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Intersections: Saying goodbye to the Internet is hard to do

December 11, 2013

This week, 27-year-old Glendale resident Karen Kazaryan was sentenced to five years in federal prison for hacking into the accounts of hundreds of female victims and coercing them to send naked pictures of themselves to him.

U.S. District Judge George H. King called Kazaryan a “cyber-terrorist,” and sentencing papers from prosecutors outline his goals when he gained access into the Facebook, email and Skype accounts of his victims: “to get more naked pictures in any way he could, and get more victims.”

In some cases, he obtained photos from the accounts themselves and used them to extort victims to provide more. If they refused, he published the original photos online.

Kazaryan's sentencing came on the heels of another story making the rounds that is equally as shocking: U.S. and British spy agencies had infiltrated popular online games World of Warcraft and Second Life, conducting surveillance and gathering information on players who they feared might use the games to communicate secretly and set up terrorist attacks.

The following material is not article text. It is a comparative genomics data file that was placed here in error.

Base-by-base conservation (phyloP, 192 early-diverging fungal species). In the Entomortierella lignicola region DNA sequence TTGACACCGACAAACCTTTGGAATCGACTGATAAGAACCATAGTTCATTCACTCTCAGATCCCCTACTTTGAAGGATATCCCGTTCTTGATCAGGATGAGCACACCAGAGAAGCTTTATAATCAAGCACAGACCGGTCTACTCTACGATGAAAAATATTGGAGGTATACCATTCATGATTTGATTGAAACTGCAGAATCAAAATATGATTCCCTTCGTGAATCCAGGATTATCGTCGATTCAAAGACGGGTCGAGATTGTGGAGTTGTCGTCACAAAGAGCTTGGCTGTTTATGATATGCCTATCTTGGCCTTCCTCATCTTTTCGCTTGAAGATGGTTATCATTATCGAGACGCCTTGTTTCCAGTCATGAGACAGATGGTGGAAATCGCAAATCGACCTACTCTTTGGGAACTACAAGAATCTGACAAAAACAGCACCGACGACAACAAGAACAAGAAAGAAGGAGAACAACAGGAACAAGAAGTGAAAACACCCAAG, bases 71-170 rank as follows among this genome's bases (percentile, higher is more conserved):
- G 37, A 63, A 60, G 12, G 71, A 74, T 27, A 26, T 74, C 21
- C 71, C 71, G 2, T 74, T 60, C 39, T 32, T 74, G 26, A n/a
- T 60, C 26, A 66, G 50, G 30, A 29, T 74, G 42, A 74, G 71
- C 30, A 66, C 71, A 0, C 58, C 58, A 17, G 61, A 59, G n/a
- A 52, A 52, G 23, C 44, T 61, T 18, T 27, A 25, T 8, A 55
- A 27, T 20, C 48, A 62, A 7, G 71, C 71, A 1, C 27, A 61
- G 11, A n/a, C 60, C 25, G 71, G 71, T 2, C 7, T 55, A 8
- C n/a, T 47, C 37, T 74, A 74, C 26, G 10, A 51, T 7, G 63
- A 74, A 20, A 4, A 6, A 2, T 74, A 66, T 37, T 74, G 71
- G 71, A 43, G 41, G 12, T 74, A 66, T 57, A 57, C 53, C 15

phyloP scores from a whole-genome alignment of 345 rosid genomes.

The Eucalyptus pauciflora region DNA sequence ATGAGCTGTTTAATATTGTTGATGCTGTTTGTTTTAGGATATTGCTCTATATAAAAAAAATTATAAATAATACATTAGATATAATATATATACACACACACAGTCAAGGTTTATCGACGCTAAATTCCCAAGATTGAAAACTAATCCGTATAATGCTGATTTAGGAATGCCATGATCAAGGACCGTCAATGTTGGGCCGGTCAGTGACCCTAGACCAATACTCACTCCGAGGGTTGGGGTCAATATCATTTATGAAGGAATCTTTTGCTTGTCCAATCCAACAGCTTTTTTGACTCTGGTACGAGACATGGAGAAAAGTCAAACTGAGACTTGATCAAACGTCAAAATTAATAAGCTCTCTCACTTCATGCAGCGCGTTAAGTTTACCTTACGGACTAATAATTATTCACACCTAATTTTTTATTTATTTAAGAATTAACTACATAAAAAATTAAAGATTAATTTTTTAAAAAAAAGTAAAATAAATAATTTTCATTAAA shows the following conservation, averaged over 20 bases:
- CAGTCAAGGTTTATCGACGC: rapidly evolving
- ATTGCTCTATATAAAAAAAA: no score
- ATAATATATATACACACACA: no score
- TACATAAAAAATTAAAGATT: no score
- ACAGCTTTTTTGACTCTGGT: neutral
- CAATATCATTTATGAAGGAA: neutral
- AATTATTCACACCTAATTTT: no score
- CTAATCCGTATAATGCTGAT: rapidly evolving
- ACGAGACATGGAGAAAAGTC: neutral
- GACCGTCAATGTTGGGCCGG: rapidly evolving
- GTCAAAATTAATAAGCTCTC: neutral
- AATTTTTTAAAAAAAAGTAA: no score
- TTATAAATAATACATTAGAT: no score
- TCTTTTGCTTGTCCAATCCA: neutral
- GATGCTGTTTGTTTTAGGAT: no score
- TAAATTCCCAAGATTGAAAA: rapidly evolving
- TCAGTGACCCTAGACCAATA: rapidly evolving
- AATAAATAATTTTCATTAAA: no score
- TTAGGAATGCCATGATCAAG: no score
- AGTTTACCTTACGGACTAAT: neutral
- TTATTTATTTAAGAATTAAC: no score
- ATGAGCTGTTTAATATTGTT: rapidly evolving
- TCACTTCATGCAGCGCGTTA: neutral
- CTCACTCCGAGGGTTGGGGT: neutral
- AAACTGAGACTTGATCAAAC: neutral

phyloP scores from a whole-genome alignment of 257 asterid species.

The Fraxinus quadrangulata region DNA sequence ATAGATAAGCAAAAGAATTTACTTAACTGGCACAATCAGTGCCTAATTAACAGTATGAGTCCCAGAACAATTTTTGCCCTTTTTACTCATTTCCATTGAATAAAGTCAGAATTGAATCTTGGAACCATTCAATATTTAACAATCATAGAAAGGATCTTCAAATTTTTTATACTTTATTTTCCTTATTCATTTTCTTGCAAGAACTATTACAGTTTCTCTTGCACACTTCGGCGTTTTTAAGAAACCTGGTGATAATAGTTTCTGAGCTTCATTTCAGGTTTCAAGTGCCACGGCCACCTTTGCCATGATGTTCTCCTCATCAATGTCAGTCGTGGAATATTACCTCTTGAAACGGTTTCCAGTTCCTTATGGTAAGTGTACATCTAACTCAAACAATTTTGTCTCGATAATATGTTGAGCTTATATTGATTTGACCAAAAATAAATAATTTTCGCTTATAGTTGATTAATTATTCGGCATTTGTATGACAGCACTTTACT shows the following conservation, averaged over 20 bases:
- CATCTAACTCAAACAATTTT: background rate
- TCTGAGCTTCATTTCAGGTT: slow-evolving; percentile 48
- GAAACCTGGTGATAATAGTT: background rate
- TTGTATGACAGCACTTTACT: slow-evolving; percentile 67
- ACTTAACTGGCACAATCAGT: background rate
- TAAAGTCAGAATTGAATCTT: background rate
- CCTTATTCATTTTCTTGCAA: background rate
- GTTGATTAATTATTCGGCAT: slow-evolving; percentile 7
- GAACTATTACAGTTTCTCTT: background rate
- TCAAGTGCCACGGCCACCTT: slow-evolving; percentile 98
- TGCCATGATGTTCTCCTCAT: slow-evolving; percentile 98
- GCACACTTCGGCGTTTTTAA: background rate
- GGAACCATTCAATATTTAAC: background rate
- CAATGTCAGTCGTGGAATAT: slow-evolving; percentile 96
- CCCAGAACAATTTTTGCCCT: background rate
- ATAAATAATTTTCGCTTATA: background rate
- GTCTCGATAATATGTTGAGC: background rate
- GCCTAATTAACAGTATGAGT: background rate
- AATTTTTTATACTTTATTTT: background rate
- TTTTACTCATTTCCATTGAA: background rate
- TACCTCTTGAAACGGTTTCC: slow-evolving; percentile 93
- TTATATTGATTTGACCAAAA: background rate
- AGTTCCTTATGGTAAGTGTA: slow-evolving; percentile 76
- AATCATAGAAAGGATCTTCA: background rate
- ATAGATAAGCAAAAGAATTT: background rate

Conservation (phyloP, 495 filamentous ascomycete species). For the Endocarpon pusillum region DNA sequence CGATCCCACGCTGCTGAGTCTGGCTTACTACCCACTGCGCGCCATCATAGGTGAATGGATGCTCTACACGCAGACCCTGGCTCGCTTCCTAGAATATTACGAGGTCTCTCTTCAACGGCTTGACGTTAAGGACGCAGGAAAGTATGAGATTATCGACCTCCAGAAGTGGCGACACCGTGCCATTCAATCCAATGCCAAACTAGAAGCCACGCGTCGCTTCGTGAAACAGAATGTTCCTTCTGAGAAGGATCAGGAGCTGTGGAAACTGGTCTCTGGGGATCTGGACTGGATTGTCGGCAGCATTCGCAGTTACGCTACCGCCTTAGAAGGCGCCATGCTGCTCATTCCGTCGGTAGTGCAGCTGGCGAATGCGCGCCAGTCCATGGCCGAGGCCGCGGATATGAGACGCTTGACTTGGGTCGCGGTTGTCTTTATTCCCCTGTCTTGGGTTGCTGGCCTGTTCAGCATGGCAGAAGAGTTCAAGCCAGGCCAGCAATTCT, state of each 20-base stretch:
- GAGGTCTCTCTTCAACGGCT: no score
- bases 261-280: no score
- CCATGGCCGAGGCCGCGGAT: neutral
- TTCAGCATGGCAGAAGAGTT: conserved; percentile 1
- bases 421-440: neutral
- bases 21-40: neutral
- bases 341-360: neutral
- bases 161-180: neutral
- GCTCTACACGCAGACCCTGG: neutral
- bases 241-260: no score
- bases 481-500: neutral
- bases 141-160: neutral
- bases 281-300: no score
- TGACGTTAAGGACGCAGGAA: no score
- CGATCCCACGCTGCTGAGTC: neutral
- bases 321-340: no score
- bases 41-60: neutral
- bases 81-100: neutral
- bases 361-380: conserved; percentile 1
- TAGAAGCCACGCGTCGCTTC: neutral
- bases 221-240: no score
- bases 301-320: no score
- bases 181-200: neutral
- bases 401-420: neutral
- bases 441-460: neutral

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It's even said they used the games to find potential future agents to recruit.

Perhaps in the world of Snowden revelations, Facebook status updates contributing to firings, burglaries and marriages ending in divorce — and lest we forget, the Glendale School District's plans to monitor student posts that made headlines both in the United States and overseas — to call these stories “shocking” isn’t fitting.

All of this, coupled with research studies that show the impact social media has on mental health and the unhealthy reliance we have on technology is increasingly leading me to a decision I feel I am forced to make:

“Dear Internet, I feel like we need to break up. It's not just you, it's me, too.

“As much as I like you, and have championed you since the days of that glorious, off-note connection noise that signaled I was signed on to AOL from my land line, I feel your ways are disrupting my life.

“In addition to recent spying revelations, an increase in “sextortion” cases and that time I ordered a baby shower gift for a friend and then, because of the information you had gathered on me, received everything from Pampers to coupons for baby formula addressed to me for an entire year, you have affected my ability to concentrate. Focusing is getting increasingly difficult.”

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